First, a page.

By Joe Conason
Would it be rude to ask whether the Republicans have any new proposals to save the country from this worsening recession? The question arises not because anyone expects the minority party to burst forth with creative ideas, but because conservatives in Congress and the media seem so determined to thwart or stall the economic stimulus plans of President-elect Barack Obama.
To listen to the Senate Republicans and their leader, Mitch McConnell, is to hear once more the old nostrums of tax cuts for corporations and the wealthy, along with pleas for “bipartisan input” and complaints about “wasteful spending.” The House Republicans chime in with the same drearily familiar themes, as the minority leader, John Boehner, warns against “irresponsible spending on government programs” and urges the new administration to put any stimulus bill online for “at least one week” while making sure there are no “special-interest earmarks.”
Leaving aside the boilerplate about wasteful federal spending—which never troubled the Republicans on either side of Capitol Hill when they were legislating record deficits—these recommendations seem harmless and pointless. Putting the stimulus bill online for public comment sounds like something Obama might want to do. He scarcely needs advice from the other party about communicating with the public. Abolishing earmarks was the dominant economic theme of the Republican campaign last fall, which was soundly rejected by voters. Awful as certain porky earmarks may be, they represent a minuscule portion of the federal budget—and they remain just as irrelevant to the global economic crisis as they were three months ago.
So is that all? Reviewing the recent remarks of McConnell and Boehner, it is impossible to find much substance that addresses the problems of rising unemployment, falling demand, shrinking production and disappearing credit. There is no fresh policy platform and no honest effort to confront the costs of deregulation and disinvestment.
Expecting an original thought from the politicians who lead the congressional caucuses may be unfair, but the dearth of ideas extends across the precincts of the right, from commentators and media outlets to think tanks.
The Heritage Foundation, for instance, provides no new proposals for coping with the recession. According to its policy analysts, the new administration should simply do what conservatives were demanding long before the bottom fell out. They want extensions of the 2001 and 2003 tax reductions “for as long as possible,” or better yet, to “make them permanent.” And they want further reductions in tax rates on individuals, small businesses and corporations through 2013, preferably “lowering the top rate by 10 percentage points and reducing rates by similar amounts for lower-income-level taxpayers,” whatever that means.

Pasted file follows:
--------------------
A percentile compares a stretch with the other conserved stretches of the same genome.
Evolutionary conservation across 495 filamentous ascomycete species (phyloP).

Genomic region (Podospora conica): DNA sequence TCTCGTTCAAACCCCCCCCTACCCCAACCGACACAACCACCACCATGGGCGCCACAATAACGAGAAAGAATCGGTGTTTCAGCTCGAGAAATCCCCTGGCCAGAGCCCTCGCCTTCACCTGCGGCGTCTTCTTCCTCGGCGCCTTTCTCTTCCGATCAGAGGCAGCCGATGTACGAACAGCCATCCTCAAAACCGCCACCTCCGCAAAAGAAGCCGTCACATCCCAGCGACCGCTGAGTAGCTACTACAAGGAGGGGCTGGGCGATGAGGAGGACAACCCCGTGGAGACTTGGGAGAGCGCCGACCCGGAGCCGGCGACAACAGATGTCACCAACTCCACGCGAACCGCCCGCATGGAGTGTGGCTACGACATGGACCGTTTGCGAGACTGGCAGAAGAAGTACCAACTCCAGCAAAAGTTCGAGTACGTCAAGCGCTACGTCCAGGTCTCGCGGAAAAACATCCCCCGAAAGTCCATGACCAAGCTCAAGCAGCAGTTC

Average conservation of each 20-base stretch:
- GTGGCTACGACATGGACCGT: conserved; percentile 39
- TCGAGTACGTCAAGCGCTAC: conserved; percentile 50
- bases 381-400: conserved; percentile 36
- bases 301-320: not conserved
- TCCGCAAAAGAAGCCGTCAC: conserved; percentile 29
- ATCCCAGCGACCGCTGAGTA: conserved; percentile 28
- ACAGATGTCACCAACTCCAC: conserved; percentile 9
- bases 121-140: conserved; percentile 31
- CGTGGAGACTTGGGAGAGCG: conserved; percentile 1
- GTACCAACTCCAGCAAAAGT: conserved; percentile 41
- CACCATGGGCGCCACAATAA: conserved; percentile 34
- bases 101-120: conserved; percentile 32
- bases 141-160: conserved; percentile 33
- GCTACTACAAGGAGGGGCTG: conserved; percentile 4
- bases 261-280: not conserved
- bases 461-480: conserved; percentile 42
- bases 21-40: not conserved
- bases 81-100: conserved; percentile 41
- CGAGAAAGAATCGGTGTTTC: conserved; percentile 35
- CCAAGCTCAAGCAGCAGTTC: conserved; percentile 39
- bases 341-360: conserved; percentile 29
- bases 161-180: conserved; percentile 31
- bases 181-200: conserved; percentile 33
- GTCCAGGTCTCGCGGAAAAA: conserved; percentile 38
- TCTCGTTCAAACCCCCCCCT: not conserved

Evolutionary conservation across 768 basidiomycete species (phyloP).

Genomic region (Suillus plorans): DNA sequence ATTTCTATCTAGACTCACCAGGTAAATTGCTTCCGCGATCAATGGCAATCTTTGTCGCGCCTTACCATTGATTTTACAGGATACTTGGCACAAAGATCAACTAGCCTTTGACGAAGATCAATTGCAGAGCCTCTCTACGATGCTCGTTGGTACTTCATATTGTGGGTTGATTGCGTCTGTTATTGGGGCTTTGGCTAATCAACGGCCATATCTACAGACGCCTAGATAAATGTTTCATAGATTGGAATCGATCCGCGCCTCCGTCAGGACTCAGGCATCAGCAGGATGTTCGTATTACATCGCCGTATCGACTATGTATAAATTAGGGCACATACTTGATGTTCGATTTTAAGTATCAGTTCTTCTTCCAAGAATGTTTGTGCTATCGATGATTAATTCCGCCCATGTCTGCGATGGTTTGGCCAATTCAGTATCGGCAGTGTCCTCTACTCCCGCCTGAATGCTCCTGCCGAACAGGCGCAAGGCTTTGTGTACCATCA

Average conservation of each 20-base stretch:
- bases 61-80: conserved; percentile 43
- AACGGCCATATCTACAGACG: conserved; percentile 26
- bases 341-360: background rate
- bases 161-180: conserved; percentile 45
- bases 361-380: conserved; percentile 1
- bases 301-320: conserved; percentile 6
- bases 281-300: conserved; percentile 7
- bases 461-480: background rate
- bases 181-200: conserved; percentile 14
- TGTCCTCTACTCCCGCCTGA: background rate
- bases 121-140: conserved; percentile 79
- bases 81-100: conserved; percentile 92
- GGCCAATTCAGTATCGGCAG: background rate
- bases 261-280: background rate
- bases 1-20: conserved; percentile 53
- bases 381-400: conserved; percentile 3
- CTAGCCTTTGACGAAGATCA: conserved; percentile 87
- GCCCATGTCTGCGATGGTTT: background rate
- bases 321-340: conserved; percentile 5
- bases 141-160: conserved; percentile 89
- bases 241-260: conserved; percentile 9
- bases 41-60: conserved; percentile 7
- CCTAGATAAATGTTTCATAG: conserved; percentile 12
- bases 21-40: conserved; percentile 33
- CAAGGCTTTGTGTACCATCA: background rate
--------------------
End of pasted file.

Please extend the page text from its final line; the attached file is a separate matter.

Much the same kind of material can be found in right-wing commentary on Web sites and in magazines, where the argument revolves around silly claims that federal spending cannot increase employment and demand, or that the New Deal was a failure because it didn’t end unemployment and poverty forever after those first hundred days. In short, conservatives are clamoring for more of the same and nothing but the same.
When read carefully, their real message is that the best thing to do for America is to do nothing at all, except to maintain or worsen the inequities of our tax system. Then at some point, perhaps at the end of this year or next, the marketplace will work its magic and growth will resume.
According to the right’s leading economic analysts, such passive policies will result in the best outcome someday. After all, they say, every other recession in American history ended eventually, a truism that offers very little comfort to someone losing a home today.
Such calls for government to do nothing at all tend not to be heard from anyone who must seek re-election next year, but show up in financial press editorials or buried in policy papers. Yet inertia is the right’s program, whether we listen to the Republican congressional leaders, the Heritage analysts or the conservative pundits. They are determined to sabotage constructive action by the new administration. They cannot let go of their ideology, regardless of the pain that will be inflicted as the recession deepens.
Joe Conason writes for The New York Observer.
© 2008 Creators Syndicate Inc.
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